Ingest – The steps required to process deposited digital content so that it is ready for preservation.
Integrity Checking – The process of using checksums to ensure that digital content has not been altered, lost, or damaged over time.
Maturity Model – A tool that allows benchmarking of digital preservation capabilities against levels of good practice. Using a maturity model helps monitor progress and plan for future developments.
Metadata – The set of information required to enable content to be discovered, managed and used by both humans and automated systems.
- preservation metadata is information which supports and records digital preservation processes, including provenance metadata, rights metadata, technical metadata, and structural metadata.
- descriptive metadata is created for discovery and identification and may be used within a catalogue.
Migration – A means of overcoming technical obsolescence by preserving digital content in a succession of current formats or in the original format that is transformed into the current format for presentation. The purpose of format migration is to preserve the digital objects and to retain the ability for clients to retrieve, display, and otherwise use them in the face of constantly changing technology.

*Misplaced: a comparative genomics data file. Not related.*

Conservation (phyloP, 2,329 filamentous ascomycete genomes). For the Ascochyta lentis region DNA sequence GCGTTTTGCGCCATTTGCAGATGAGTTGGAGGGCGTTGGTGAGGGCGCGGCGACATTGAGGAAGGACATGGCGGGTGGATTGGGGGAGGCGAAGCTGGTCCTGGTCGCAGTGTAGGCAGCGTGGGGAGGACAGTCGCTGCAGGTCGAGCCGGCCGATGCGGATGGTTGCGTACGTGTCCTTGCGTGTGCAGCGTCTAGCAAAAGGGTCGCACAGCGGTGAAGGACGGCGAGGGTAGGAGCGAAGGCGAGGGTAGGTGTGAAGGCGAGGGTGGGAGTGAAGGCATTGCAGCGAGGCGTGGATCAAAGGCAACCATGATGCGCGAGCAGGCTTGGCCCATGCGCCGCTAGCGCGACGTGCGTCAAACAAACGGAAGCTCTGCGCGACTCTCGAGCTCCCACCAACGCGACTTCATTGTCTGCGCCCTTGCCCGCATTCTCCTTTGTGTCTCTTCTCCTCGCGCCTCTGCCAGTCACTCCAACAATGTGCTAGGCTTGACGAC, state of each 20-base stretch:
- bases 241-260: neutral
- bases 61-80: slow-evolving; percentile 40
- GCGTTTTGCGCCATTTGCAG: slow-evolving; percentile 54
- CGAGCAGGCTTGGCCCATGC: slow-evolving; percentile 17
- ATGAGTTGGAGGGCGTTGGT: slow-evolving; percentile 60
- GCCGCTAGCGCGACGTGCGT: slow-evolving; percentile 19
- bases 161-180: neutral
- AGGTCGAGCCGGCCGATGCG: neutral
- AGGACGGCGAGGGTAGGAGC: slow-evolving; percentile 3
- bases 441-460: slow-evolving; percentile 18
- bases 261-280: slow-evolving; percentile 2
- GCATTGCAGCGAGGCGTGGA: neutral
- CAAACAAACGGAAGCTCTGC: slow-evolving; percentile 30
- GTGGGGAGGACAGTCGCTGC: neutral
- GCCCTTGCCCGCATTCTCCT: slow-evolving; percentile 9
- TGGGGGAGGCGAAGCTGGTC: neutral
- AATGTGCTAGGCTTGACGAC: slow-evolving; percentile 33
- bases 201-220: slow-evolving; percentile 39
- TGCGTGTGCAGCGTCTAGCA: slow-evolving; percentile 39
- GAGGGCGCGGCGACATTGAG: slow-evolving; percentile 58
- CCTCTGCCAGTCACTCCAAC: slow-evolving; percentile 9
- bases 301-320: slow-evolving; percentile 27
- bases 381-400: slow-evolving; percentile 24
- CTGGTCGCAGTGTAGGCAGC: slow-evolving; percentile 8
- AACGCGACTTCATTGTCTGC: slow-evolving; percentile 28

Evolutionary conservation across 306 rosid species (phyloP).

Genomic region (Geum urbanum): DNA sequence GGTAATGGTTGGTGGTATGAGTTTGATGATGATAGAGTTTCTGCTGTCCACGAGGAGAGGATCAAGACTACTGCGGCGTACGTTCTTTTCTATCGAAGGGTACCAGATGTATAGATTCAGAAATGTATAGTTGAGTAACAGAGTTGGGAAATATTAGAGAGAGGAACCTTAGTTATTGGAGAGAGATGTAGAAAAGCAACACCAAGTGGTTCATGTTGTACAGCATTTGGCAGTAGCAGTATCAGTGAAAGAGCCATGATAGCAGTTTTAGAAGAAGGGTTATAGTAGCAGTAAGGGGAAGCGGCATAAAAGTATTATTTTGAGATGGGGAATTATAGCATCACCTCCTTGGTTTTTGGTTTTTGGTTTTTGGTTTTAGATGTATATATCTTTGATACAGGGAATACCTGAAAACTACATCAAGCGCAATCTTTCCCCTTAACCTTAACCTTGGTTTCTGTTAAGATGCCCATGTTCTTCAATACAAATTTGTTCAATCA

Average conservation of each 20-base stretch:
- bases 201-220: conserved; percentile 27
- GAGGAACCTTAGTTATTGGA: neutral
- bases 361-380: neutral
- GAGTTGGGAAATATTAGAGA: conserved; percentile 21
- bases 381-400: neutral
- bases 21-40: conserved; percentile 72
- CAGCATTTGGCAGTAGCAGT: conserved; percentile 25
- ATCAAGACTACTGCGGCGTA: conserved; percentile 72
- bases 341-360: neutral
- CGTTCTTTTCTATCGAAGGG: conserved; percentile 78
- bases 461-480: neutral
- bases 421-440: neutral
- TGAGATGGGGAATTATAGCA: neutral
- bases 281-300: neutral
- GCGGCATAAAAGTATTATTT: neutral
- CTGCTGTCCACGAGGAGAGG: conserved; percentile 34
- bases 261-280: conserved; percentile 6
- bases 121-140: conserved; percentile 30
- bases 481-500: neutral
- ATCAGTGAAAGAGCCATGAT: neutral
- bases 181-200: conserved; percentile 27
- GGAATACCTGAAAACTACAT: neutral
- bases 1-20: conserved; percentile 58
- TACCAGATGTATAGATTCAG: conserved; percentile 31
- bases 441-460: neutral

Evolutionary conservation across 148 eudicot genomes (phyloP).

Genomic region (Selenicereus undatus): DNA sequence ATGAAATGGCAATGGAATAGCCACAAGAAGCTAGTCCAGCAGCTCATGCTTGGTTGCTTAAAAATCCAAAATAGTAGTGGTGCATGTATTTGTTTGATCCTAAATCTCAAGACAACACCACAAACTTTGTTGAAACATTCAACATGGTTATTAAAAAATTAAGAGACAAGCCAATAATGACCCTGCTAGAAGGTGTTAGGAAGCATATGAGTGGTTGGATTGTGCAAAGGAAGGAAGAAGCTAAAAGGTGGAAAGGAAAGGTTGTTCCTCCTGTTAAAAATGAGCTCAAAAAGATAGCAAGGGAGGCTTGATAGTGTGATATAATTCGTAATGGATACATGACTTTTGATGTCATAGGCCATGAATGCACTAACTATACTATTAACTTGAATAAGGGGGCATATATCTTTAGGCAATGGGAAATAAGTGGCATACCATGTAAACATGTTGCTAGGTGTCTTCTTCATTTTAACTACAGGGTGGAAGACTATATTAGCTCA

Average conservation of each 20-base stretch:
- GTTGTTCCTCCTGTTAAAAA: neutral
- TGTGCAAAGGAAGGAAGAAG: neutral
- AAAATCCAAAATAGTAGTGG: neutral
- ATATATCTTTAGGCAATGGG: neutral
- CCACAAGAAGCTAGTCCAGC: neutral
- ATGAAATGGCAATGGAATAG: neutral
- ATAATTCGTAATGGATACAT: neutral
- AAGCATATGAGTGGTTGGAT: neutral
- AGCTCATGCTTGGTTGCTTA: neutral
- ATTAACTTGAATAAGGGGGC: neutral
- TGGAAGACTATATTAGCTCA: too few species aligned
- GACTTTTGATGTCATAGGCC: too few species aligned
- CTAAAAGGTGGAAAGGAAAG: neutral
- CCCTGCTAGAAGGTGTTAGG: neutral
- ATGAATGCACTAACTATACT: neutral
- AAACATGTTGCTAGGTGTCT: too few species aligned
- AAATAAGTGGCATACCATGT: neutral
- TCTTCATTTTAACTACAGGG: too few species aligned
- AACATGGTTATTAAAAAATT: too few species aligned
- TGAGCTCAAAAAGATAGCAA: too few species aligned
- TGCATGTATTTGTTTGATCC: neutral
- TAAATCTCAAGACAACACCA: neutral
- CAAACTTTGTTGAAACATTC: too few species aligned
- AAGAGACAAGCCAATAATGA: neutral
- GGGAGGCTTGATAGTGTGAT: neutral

Storage Media – Devices that store the original digital content for example, CDs, DVDs, floppy disks and hard drives.
Verifiable File Manifest – A list of the files within a folder/collection, including basic technical metadata and checksums (often captured using characterization tools) held in a processable format such as .csv (comma-separated values file). This allows the file manifest to be verified over time using tools such as CSV Validator.